Evel Knievel truck sells for $100,000, will stay in Butte

2011-01-24T06:15:00Z 2011-01-24T06:24:54Z Evel Knievel truck sells for $100,000, will stay in ButteBy Gerard O'Brien of The Montana Standard Montana Standard

The last vehicle that was owned by international motorcycle daredevil Evel Knievel sold for $100,000 at a car auction Saturday in Scottsdale, Ariz., but will remain in Butte on display at Butte GM auto.

Bill Rundle, longtime friend and manager of the late Knievel, told The Montana Standard Sunday that the red, white and blue-striped rig was the last one titled in Evel's name. Knievel, a Butte native, died Nov. 29, 2007. He was 69.

"The bidding started out at $10,000 and was run up to $50,000 by a Colorado collector," Rundle told The Standard. "Then Wayne Sterns of Butte GM got in, and between he and the collector, he ran it up to $100,000."

Sterns, who flew down to the Barrett-Jackson car auction, said he didn't want to see the truck leave Butte.

"It was a total surprise to me," Rundle said. "He'll be the only Chevy dealer to have a Ford in his display room," Rundle chuckled.

Knievel's 2002 Ford F-150 crew cab truck had 18,000 miles on it. "It was a prototype truck number 000 and was his pride and joy," Rundle told Standard. The interior is all leather and suede and has the traditional daredevil's ‘V' markings on the inside as well."

Knievel's stunts included jumps over Greyhound buses, Caesar's Palace fountain, sharks and Idaho's Snake River Canyon. It made the Butte native an international icon in the 1970s.

Also at the auction, Dave Ressler of Ressler Chevrolet in Bozeman donated a 40th anniversary Corvette to raise money to fight colon cancer. Rundle, who has health issues with cancer, spoke to the crowd before the bidding started. He said several bidders combined to raise $270,000 for TGen or Translational Genomics Research Institute, based in Phoenix, Ariz. TGen research tries to find the exact cells that cause a specific cancer so it can be isolated.

Several people bid on the car and kept donating it back to the cause, so the Corvette will also be returned to the Bozeman dealership, Rundle said.

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(11) Comments

  1. annd
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    annd - January 30, 2011 10:57 am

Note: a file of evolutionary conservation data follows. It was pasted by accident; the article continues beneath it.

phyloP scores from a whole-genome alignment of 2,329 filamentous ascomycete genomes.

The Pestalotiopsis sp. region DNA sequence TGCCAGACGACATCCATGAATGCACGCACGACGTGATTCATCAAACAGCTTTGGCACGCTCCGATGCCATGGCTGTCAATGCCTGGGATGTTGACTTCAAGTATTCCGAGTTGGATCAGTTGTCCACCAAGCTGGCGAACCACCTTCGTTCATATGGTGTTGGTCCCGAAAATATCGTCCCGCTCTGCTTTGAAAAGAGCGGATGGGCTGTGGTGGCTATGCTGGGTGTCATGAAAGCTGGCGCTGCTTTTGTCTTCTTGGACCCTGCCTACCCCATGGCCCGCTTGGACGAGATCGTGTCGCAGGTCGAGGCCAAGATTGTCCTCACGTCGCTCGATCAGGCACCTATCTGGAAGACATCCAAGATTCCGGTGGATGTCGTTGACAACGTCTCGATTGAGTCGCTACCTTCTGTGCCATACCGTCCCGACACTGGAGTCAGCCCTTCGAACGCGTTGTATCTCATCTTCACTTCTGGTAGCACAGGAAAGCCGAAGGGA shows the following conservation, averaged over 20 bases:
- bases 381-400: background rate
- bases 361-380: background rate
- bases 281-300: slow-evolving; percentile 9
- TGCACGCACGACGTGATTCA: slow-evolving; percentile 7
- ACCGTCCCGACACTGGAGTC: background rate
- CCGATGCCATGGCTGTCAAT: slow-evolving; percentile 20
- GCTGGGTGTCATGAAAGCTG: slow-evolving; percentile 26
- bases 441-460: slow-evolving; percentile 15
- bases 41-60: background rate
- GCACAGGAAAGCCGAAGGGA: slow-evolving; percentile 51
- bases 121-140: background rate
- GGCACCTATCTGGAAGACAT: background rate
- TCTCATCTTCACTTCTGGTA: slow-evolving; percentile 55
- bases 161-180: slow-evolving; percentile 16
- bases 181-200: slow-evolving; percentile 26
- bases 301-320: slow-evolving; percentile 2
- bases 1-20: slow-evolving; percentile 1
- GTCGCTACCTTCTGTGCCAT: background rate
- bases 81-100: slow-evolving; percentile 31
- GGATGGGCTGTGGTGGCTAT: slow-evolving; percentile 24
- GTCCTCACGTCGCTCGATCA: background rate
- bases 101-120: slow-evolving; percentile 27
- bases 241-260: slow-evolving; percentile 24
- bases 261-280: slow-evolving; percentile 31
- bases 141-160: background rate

Yes there are so many worthwhile things that this "type of monetary outlay" could make - such as contributing to the place which feed the homeless (yep, Butte has homeless people) and things like that. There are lots of people who can't buy groceries, and while anyone can spend their money ANY way they wish (and it's cool to have the history of something like that) but...my point (and a few others) was to bring attention to the fact that's a LOT of dough!
  2. Afterthought
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    Afterthought - January 30, 2011 7:12 am
    Great, can we buy some of our Butte High School students shoe's so they can attend. I know 5 kids who droped out because they didnt have shoes. pathetic!
  3. annd
    Report Abuse
    annd - January 29, 2011 10:39 am
    I find $100,000 especially a good deal of money. It's cool the truck stays in Butte - but it's still a chunk of change. I've seen some of the most hateful comments on the MT Standard, makes me sad. Everyone does have a right to their opinions. But, I've seen lots of attacks like shut up, and all kinds of other things, calling people names - it's supposed to go against the policies. I for one think it's great that businesses are successful and in this economic climate might be able to buy novelty items like a $100K truck. But, for most every-day average citizens that represents two years worth of wages. Not exactly practical, is it? I don't care if I get flack for saying this. The dealerships do make good deal of money, some of them aren't so great about sharing the wealth